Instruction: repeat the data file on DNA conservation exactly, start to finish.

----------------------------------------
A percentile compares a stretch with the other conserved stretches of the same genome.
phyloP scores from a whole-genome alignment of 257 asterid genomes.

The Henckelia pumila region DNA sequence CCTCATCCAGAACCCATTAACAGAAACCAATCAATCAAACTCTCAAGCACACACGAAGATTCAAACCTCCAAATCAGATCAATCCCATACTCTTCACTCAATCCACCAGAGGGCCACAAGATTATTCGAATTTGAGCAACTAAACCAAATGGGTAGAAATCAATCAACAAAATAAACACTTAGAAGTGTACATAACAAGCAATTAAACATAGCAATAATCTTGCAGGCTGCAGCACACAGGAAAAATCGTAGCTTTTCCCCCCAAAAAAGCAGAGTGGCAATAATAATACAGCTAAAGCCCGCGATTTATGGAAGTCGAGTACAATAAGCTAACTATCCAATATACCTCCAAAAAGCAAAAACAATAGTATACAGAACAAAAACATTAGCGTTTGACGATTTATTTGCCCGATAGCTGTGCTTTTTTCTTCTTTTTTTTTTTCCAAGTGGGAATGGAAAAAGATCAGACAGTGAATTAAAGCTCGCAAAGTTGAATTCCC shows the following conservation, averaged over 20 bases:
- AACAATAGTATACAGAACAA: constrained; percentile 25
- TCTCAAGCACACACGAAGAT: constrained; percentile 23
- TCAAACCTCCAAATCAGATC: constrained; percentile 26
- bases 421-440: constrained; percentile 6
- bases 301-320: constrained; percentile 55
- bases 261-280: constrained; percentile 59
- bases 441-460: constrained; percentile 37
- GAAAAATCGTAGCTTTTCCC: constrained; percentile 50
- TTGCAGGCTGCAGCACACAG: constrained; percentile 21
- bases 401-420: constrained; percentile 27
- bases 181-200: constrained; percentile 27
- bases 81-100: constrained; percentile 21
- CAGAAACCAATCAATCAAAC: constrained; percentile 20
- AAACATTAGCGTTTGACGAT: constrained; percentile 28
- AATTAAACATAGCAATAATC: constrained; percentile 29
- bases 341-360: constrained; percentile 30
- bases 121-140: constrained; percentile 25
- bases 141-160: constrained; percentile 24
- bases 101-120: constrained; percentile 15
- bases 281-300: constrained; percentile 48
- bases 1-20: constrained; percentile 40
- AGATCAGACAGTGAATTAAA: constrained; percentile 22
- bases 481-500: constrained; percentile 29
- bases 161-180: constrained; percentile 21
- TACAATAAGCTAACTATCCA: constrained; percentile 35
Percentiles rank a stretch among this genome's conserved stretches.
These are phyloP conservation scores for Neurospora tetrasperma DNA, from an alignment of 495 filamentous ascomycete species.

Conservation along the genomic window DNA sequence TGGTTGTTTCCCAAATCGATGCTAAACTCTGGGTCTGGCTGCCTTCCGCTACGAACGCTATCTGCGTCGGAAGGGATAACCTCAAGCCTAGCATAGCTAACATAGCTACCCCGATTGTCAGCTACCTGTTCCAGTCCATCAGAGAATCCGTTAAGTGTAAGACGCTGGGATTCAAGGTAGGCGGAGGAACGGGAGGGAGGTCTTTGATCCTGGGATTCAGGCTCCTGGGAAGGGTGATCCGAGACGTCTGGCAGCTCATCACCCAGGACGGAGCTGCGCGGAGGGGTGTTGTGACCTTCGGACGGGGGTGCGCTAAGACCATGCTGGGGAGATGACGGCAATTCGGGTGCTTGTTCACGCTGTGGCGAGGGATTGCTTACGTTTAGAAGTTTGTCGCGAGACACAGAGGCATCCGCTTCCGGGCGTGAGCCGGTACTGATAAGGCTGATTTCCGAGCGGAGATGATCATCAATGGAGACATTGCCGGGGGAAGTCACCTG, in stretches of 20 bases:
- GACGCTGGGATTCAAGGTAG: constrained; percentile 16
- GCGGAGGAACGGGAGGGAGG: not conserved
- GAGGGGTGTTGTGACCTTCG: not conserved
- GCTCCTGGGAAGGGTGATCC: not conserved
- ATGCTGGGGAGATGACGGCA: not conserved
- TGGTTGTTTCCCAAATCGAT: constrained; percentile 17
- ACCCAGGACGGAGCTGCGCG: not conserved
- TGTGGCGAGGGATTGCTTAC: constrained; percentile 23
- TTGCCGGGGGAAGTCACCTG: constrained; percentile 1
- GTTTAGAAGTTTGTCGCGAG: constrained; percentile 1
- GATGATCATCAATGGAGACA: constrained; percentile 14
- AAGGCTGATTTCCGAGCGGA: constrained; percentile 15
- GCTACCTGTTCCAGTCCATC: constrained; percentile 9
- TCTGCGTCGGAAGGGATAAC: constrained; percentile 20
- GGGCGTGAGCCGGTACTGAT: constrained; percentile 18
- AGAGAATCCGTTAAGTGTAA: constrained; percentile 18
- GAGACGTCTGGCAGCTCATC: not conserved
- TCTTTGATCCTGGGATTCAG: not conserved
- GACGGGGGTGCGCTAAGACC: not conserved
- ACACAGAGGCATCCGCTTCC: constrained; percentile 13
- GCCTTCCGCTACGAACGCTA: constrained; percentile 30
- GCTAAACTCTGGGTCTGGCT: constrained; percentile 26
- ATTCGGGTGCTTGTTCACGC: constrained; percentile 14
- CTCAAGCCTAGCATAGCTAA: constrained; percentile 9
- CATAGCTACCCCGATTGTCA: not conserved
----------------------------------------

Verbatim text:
A percentile compares a stretch with the other conserved stretches of the same genome.
phyloP scores from a whole-genome alignment of 257 asterid genomes.

The Henckelia pumila region DNA sequence CCTCATCCAGAACCCATTAACAGAAACCAATCAATCAAACTCTCAAGCACACACGAAGATTCAAACCTCCAAATCAGATCAATCCCATACTCTTCACTCAATCCACCAGAGGGCCACAAGATTATTCGAATTTGAGCAACTAAACCAAATGGGTAGAAATCAATCAACAAAATAAACACTTAGAAGTGTACATAACAAGCAATTAAACATAGCAATAATCTTGCAGGCTGCAGCACACAGGAAAAATCGTAGCTTTTCCCCCCAAAAAAGCAGAGTGGCAATAATAATACAGCTAAAGCCCGCGATTTATGGAAGTCGAGTACAATAAGCTAACTATCCAATATACCTCCAAAAAGCAAAAACAATAGTATACAGAACAAAAACATTAGCGTTTGACGATTTATTTGCCCGATAGCTGTGCTTTTTTCTTCTTTTTTTTTTTCCAAGTGGGAATGGAAAAAGATCAGACAGTGAATTAAAGCTCGCAAAGTTGAATTCCC shows the following conservation, averaged over 20 bases:
- AACAATAGTATACAGAACAA: constrained; percentile 25
- TCTCAAGCACACACGAAGAT: constrained; percentile 23
- TCAAACCTCCAAATCAGATC: constrained; percentile 26
- bases 421-440: constrained; percentile 6
- bases 301-320: constrained; percentile 55
- bases 261-280: constrained; percentile 59
- bases 441-460: constrained; percentile 37
- GAAAAATCGTAGCTTTTCCC: constrained; percentile 50
- TTGCAGGCTGCAGCACACAG: constrained; percentile 21
- bases 401-420: constrained; percentile 27
- bases 181-200: constrained; percentile 27
- bases 81-100: constrained; percentile 21
- CAGAAACCAATCAATCAAAC: constrained; percentile 20
- AAACATTAGCGTTTGACGAT: constrained; percentile 28
- AATTAAACATAGCAATAATC: constrained; percentile 29
- bases 341-360: constrained; percentile 30
- bases 121-140: constrained; percentile 25
- bases 141-160: constrained; percentile 24
- bases 101-120: constrained; percentile 15
- bases 281-300: constrained; percentile 48
- bases 1-20: constrained; percentile 40
- AGATCAGACAGTGAATTAAA: constrained; percentile 22
- bases 481-500: constrained; percentile 29
- bases 161-180: constrained; percentile 21
- TACAATAAGCTAACTATCCA: constrained; percentile 35
Percentiles rank a stretch among this genome's conserved stretches.
These are phyloP conservation scores for Neurospora tetrasperma DNA, from an alignment of 495 filamentous ascomycete species.

Conservation along the genomic window DNA sequence TGGTTGTTTCCCAAATCGATGCTAAACTCTGGGTCTGGCTGCCTTCCGCTACGAACGCTATCTGCGTCGGAAGGGATAACCTCAAGCCTAGCATAGCTAACATAGCTACCCCGATTGTCAGCTACCTGTTCCAGTCCATCAGAGAATCCGTTAAGTGTAAGACGCTGGGATTCAAGGTAGGCGGAGGAACGGGAGGGAGGTCTTTGATCCTGGGATTCAGGCTCCTGGGAAGGGTGATCCGAGACGTCTGGCAGCTCATCACCCAGGACGGAGCTGCGCGGAGGGGTGTTGTGACCTTCGGACGGGGGTGCGCTAAGACCATGCTGGGGAGATGACGGCAATTCGGGTGCTTGTTCACGCTGTGGCGAGGGATTGCTTACGTTTAGAAGTTTGTCGCGAGACACAGAGGCATCCGCTTCCGGGCGTGAGCCGGTACTGATAAGGCTGATTTCCGAGCGGAGATGATCATCAATGGAGACATTGCCGGGGGAAGTCACCTG, in stretches of 20 bases:
- GACGCTGGGATTCAAGGTAG: constrained; percentile 16
- GCGGAGGAACGGGAGGGAGG: not conserved
- GAGGGGTGTTGTGACCTTCG: not conserved
- GCTCCTGGGAAGGGTGATCC: not conserved
- ATGCTGGGGAGATGACGGCA: not conserved
- TGGTTGTTTCCCAAATCGAT: constrained; percentile 17
- ACCCAGGACGGAGCTGCGCG: not conserved
- TGTGGCGAGGGATTGCTTAC: constrained; percentile 23
- TTGCCGGGGGAAGTCACCTG: constrained; percentile 1
- GTTTAGAAGTTTGTCGCGAG: constrained; percentile 1
- GATGATCATCAATGGAGACA: constrained; percentile 14
- AAGGCTGATTTCCGAGCGGA: constrained; percentile 15
- GCTACCTGTTCCAGTCCATC: constrained; percentile 9
- TCTGCGTCGGAAGGGATAAC: constrained; percentile 20
- GGGCGTGAGCCGGTACTGAT: constrained; percentile 18
- AGAGAATCCGTTAAGTGTAA: constrained; percentile 18
- GAGACGTCTGGCAGCTCATC: not conserved
- TCTTTGATCCTGGGATTCAG: not conserved
- GACGGGGGTGCGCTAAGACC: not conserved
- ACACAGAGGCATCCGCTTCC: constrained; percentile 13
- GCCTTCCGCTACGAACGCTA: constrained; percentile 30
- GCTAAACTCTGGGTCTGGCT: constrained; percentile 26
- ATTCGGGTGCTTGTTCACGC: constrained; percentile 14
- CTCAAGCCTAGCATAGCTAA: constrained; percentile 9
- CATAGCTACCCCGATTGTCA: not conserved